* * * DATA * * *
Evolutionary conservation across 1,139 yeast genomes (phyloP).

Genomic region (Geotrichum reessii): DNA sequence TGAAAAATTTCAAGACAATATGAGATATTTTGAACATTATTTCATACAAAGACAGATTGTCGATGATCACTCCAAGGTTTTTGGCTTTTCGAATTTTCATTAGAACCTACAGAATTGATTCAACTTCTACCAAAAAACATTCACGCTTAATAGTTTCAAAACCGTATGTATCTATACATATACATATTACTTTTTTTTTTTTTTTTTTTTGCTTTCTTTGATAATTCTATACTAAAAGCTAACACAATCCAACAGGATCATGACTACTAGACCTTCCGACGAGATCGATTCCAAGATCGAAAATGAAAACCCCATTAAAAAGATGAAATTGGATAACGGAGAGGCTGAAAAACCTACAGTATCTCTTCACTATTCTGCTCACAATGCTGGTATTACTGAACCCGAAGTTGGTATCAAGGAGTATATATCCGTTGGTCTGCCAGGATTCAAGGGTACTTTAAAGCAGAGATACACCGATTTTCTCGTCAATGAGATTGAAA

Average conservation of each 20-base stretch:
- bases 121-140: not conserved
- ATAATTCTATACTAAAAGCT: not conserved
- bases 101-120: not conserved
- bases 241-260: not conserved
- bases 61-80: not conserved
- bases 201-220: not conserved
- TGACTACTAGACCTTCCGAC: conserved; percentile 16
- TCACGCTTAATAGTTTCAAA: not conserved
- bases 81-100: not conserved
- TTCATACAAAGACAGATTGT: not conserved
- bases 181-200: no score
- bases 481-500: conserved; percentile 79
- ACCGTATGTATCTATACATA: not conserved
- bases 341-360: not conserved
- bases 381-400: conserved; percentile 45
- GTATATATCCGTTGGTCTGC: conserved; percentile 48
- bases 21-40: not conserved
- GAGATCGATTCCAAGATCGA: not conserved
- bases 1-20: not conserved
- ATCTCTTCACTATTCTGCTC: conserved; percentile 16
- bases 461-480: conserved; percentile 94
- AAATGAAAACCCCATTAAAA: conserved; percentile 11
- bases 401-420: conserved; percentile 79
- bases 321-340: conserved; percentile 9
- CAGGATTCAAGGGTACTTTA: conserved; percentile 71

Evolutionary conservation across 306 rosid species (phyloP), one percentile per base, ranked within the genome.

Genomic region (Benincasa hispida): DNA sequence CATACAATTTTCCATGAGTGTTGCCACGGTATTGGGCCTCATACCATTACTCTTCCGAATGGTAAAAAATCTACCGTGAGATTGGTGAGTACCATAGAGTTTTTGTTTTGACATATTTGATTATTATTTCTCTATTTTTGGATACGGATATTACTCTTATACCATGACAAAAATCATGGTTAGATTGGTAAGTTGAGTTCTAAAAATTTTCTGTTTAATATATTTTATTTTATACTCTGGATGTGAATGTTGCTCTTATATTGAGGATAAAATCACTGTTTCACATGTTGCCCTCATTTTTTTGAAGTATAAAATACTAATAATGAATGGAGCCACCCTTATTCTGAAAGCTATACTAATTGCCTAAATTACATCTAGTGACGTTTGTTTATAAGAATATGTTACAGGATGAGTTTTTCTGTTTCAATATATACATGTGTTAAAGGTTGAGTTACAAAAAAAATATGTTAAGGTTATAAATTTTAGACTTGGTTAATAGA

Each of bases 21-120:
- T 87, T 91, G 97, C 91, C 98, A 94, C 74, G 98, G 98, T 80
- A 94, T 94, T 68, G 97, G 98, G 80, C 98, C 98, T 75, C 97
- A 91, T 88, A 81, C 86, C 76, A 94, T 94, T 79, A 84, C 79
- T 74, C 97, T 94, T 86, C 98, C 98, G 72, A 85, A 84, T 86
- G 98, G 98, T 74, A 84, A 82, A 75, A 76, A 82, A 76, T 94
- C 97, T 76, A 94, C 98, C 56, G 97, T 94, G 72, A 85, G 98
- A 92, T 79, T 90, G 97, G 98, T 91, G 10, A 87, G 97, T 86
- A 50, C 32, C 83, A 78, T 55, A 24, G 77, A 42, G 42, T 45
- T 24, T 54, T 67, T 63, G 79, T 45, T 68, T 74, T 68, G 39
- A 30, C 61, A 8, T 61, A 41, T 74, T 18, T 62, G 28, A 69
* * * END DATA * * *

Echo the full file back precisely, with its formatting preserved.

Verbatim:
Evolutionary conservation across 1,139 yeast genomes (phyloP).

Genomic region (Geotrichum reessii): DNA sequence TGAAAAATTTCAAGACAATATGAGATATTTTGAACATTATTTCATACAAAGACAGATTGTCGATGATCACTCCAAGGTTTTTGGCTTTTCGAATTTTCATTAGAACCTACAGAATTGATTCAACTTCTACCAAAAAACATTCACGCTTAATAGTTTCAAAACCGTATGTATCTATACATATACATATTACTTTTTTTTTTTTTTTTTTTTGCTTTCTTTGATAATTCTATACTAAAAGCTAACACAATCCAACAGGATCATGACTACTAGACCTTCCGACGAGATCGATTCCAAGATCGAAAATGAAAACCCCATTAAAAAGATGAAATTGGATAACGGAGAGGCTGAAAAACCTACAGTATCTCTTCACTATTCTGCTCACAATGCTGGTATTACTGAACCCGAAGTTGGTATCAAGGAGTATATATCCGTTGGTCTGCCAGGATTCAAGGGTACTTTAAAGCAGAGATACACCGATTTTCTCGTCAATGAGATTGAAA

Average conservation of each 20-base stretch:
- bases 121-140: not conserved
- ATAATTCTATACTAAAAGCT: not conserved
- bases 101-120: not conserved
- bases 241-260: not conserved
- bases 61-80: not conserved
- bases 201-220: not conserved
- TGACTACTAGACCTTCCGAC: conserved; percentile 16
- TCACGCTTAATAGTTTCAAA: not conserved
- bases 81-100: not conserved
- TTCATACAAAGACAGATTGT: not conserved
- bases 181-200: no score
- bases 481-500: conserved; percentile 79
- ACCGTATGTATCTATACATA: not conserved
- bases 341-360: not conserved
- bases 381-400: conserved; percentile 45
- GTATATATCCGTTGGTCTGC: conserved; percentile 48
- bases 21-40: not conserved
- GAGATCGATTCCAAGATCGA: not conserved
- bases 1-20: not conserved
- ATCTCTTCACTATTCTGCTC: conserved; percentile 16
- bases 461-480: conserved; percentile 94
- AAATGAAAACCCCATTAAAA: conserved; percentile 11
- bases 401-420: conserved; percentile 79
- bases 321-340: conserved; percentile 9
- CAGGATTCAAGGGTACTTTA: conserved; percentile 71

Evolutionary conservation across 306 rosid species (phyloP), one percentile per base, ranked within the genome.

Genomic region (Benincasa hispida): DNA sequence CATACAATTTTCCATGAGTGTTGCCACGGTATTGGGCCTCATACCATTACTCTTCCGAATGGTAAAAAATCTACCGTGAGATTGGTGAGTACCATAGAGTTTTTGTTTTGACATATTTGATTATTATTTCTCTATTTTTGGATACGGATATTACTCTTATACCATGACAAAAATCATGGTTAGATTGGTAAGTTGAGTTCTAAAAATTTTCTGTTTAATATATTTTATTTTATACTCTGGATGTGAATGTTGCTCTTATATTGAGGATAAAATCACTGTTTCACATGTTGCCCTCATTTTTTTGAAGTATAAAATACTAATAATGAATGGAGCCACCCTTATTCTGAAAGCTATACTAATTGCCTAAATTACATCTAGTGACGTTTGTTTATAAGAATATGTTACAGGATGAGTTTTTCTGTTTCAATATATACATGTGTTAAAGGTTGAGTTACAAAAAAAATATGTTAAGGTTATAAATTTTAGACTTGGTTAATAGA

Each of bases 21-120:
- T 87, T 91, G 97, C 91, C 98, A 94, C 74, G 98, G 98, T 80
- A 94, T 94, T 68, G 97, G 98, G 80, C 98, C 98, T 75, C 97
- A 91, T 88, A 81, C 86, C 76, A 94, T 94, T 79, A 84, C 79
- T 74, C 97, T 94, T 86, C 98, C 98, G 72, A 85, A 84, T 86
- G 98, G 98, T 74, A 84, A 82, A 75, A 76, A 82, A 76, T 94
- C 97, T 76, A 94, C 98, C 56, G 97, T 94, G 72, A 85, G 98
- A 92, T 79, T 90, G 97, G 98, T 91, G 10, A 87, G 97, T 86
- A 50, C 32, C 83, A 78, T 55, A 24, G 77, A 42, G 42, T 45
- T 24, T 54, T 67, T 63, G 79, T 45, T 68, T 74, T 68, G 39
- A 30, C 61, A 8, T 61, A 41, T 74, T 18, T 62, G 28, A 69